Paris Presents Blurred TV Picture
PARIS -- If there's one major take-away from the first day of this bustling and energetic TV-Over-DSL 2005 conference in Paris, it's this: No one can agree on anything. And that's got to be confusing for carriers hoping to map out a strategy for delivering TV and video over their copper plants.
After nine hours of presentations, debate, and show floor shuffling, the average carrier executive's head must have been spinning. While large vendors such as Alcatel (NYSE: ALA; Paris: CGEP:PA) and Siemens Communications Group say that almost anything is possible right now with the technology that's already available, smaller, niche players are warning that technical incompatibilities, content rights dilemmas, and set-top box confusion are waiting to bite the service providers in le cul.
So as the show exhibitors and conference speakers rev up following a night out in Gay Paree, here are some snippets from yesterday's proceedings.
Microsoft: Alcatel Link Just Talk
Hemang Mehta, group product manager at Microsoft Corp.'s (Nasdaq: MSFT) TV business, was vague when asked about a potential partnership with rival Alcatel (see Alcatel, Microsoft Tuning IPTV Deal).
"There has been speculation of a relationship, but we are always talking to a lot of potential partners. We're working with Alcatel at SBC, and I think people have maybe jumped to conclusions because of that," says Mehta (see SBC Awards Microsoft $400M IPTV Deal ).
The Microsoft man, who also appeared on a 10-person panel at the close of the day (there's a moderator's nightmare -- who's at the end of the table again?), says his company is in a number of trials with European operators other than the already announced Swisscom AG (NYSE: SCM) and Telecom Italia SpA (NYSE: TI) engagements, but he can reveal no more. And he only smiled when asked about BT Group plc (NYSE: BT; London: BTA). (See BT Puts IPTV to the Test.)
RFPs to the Left of Us, RFPs to the Right
Word on the show floor here in Paris is that a number of cities and municipalities have issued RFPs for TV-over-DSL projects, with the Netherlands at the heart of the action.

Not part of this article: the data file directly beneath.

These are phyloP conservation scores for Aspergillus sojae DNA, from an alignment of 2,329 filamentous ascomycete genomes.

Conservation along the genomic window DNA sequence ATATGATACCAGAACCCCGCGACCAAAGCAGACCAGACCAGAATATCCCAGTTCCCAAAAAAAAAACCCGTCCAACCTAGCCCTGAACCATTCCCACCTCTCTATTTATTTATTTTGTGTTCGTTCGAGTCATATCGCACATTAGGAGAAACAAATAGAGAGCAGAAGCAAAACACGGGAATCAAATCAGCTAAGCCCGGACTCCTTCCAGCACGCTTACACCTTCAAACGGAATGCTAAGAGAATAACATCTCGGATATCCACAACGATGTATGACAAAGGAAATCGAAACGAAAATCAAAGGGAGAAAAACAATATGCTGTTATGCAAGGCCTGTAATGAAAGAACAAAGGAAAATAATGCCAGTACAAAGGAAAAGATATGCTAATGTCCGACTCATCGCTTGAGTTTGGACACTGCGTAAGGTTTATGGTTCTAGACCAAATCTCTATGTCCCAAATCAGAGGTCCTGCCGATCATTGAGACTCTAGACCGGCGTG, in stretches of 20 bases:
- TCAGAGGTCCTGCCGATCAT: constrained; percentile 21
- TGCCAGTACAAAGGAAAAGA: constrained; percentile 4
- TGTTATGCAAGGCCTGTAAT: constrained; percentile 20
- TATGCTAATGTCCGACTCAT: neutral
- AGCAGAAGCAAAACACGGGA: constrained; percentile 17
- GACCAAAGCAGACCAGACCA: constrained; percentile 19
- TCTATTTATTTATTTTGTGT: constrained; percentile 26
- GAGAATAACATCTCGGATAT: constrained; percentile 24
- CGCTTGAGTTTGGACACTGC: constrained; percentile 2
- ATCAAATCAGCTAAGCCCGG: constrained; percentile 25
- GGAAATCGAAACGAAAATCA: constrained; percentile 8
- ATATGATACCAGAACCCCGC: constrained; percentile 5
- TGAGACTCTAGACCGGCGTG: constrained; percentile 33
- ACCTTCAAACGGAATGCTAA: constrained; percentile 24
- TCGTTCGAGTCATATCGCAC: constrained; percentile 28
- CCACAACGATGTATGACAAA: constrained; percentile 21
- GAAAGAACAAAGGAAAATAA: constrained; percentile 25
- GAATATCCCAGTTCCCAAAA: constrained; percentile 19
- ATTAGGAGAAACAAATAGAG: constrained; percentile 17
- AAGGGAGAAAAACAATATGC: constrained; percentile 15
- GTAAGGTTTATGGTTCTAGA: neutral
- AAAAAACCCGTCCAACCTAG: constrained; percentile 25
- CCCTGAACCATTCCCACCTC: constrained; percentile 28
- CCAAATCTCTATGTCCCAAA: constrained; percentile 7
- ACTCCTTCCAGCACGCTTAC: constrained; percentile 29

According to one visitor, who requested anonymity, Amsterdam has issued its second request for proposal to vendors as it looks to provide video over its planned citywide fiber network, while Rotterdam issued its first late in 2004.
And the Spanish are taking an interest, too, according to this source. Amsterdam's project involves about 450,000 homes, but a city collective in Northern Spain that comprises many more homes has also issued a tender document that's exciting the interest of vendors.
Quote of the Day
Rik Missault, VP of marketing at Alcatel's fixed solutions division, reminds attendees what the event's all about: "TV is still the main application for TV over DSL."
What to Do With the Set-Top Box?
With so many companies focused on major network elements that enable video delivery – DSLAMs, encoders, servers, and so on -- a major preoccupation of conference attendees in Paris is the role of the set-top box.
Should it be dumb? Or intelligent? Sold at cost, with a margin, or as a customer-attracting loss leader? And who owns the end-user device? The carrier or the content owners?
The debate is linked to the discussion over personal video recorder (PVR) services. Should the PVR be a hard drive on the set-top box, and situated at the home (where children can stick pencils into it and the family pet fait pipi on it). Or should PVR capabilities be held in the network?
Guess which option the storage vendors favor.
TV and video system news announcements of note from the past few days:
- Tut Systems Reports Q4
- NetCentrex, Thales Team on Triple Play
- Siemens Touts TV Over DSL
- Alcatel Enhances Open Media Client
- Orca Services 40,000 IPTV Subs
- Alcatel Signs With ANT
- Tut Struts Its IP Video Stuff